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  1. #1
    Join Date
    Jan. 30, 2010
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    where the red fern grows
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    Default Is it possible for a soft tissue injury to be totally sound?

    The vet will be visiting mid-next week, but until then I have nothing to do but worry. How likely is it, or even possible, that a decidely swollen inside lower front leg is a soft tissue if the horse is sound and does not seem to palpate? (It's hard to tell on palpation- it's the exact area I squeeze his leg to pick his feet up) Seems a little warm, but not hot, and there is an accompanying minor scrape that I initially attributed the swelling to several days ago...

    He's sound in hand, under tack, tight circles, etc.
    The best is yet to come



  2. #2
    Join Date
    Oct. 8, 2012
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    128

    Default

    The vet will be able to tell you a lot more than any of us people of the interwebs, but FWIW, I was taught to palpate the leg with it flexed. As I understand it, this is for 3 reasons:
    1) The slack it creates in the tendons makes it easier to feel deeper structures
    2) Palpations of weighted legs often create resentment even w/o injury (false positives)
    3) You don't run into the pick up foot cue misunderstanding you mention

    Maybe you're already doing it that way but are getting a reaction that you don't think is a pain response?

    In any case, sounds like your intuition is that it's not a soft tissue injury. IME, some of them can be very subtle w.r.t. gait abnormality and palpation (esp. the s-word which I shall not utter so as not to alarm anyone unduly before the evidence is in), so having the vet out is a conservative next step. Hopefully it's just a bruise from interference and it will resolve completely to your satisfaction before you generate a vet bill!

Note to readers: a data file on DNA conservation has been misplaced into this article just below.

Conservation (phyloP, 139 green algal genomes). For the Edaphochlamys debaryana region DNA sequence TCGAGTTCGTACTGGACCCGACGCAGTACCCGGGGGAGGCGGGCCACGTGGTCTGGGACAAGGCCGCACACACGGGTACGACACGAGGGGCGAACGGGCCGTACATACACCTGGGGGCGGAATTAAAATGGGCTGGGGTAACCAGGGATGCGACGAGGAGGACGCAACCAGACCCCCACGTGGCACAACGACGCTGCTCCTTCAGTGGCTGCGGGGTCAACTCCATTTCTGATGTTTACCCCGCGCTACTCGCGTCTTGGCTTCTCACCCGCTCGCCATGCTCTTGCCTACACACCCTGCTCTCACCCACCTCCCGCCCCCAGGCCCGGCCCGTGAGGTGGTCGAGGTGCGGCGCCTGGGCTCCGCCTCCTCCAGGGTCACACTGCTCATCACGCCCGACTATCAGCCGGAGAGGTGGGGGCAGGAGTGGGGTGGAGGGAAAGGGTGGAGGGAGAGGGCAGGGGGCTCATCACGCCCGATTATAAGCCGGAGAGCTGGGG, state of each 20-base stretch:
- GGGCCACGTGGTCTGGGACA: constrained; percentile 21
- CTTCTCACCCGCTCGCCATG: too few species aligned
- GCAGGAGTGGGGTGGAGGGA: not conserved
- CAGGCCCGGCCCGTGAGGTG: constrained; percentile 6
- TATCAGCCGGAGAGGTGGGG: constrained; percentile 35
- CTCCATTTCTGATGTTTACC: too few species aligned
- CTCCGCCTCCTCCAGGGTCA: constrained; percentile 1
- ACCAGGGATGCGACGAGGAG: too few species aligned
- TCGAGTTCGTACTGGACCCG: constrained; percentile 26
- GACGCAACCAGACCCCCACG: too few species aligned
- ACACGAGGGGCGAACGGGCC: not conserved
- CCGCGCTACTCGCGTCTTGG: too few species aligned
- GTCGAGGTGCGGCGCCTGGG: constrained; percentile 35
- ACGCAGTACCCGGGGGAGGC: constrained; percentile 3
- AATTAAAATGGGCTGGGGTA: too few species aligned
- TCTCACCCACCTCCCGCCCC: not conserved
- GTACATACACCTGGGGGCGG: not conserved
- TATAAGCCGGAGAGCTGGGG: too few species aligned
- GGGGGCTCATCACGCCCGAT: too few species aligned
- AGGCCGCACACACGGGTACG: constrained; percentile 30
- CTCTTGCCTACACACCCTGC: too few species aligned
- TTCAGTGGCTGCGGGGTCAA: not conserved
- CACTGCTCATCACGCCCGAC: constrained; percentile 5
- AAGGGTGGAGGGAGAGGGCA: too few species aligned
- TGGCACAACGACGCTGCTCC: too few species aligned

Good luck and don't fret too much until the vet comes!


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  3. #3
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    where the red fern grows
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    Default

    Thank you dayglowmaple! I have been palpating with weight on the leg, so I will try without tomorrow

    I would say at this point I'm wishfully thinking it can still be attributed to the scrape! This same horse injured an s-word in a different leg 5 years ago and thinking about doing it again has me very depressed. Part of the reason I'm curious is the last time it presented very differently than what I have now. It was also not a terrible rupture back then.
    The best is yet to come



  4. #4
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    Oct. 10, 2007
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    down south
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    Default

    Well my guy decided to buck around in the pasture and actually kick our round bale holder with his back leg. Hit right above fetlock. Just a little scrap but was swollen and didn't seem painfully. His swelling was up that back tendon and vet was worried he may have broke his splint bone back there. Luckily he did not and vet wrapped leg with furazone and DMSO. Took off wrap next day then polo wrapped both back legs for 4 days and 3 days of bute. Swelling is about gone and he seems fine. Hopefully your guy will be just as lucky.
    Horses aren't our whole life, but makes our life whole



  5. #5
    Join Date
    Nov. 17, 2008
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    609

    Default

    My horse tore his check ligament twice and was totally sound both times


    1 members found this post helpful.

  6. #6
    Join Date
    Apr. 29, 2006
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    Evansville, Wisconsin
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    Default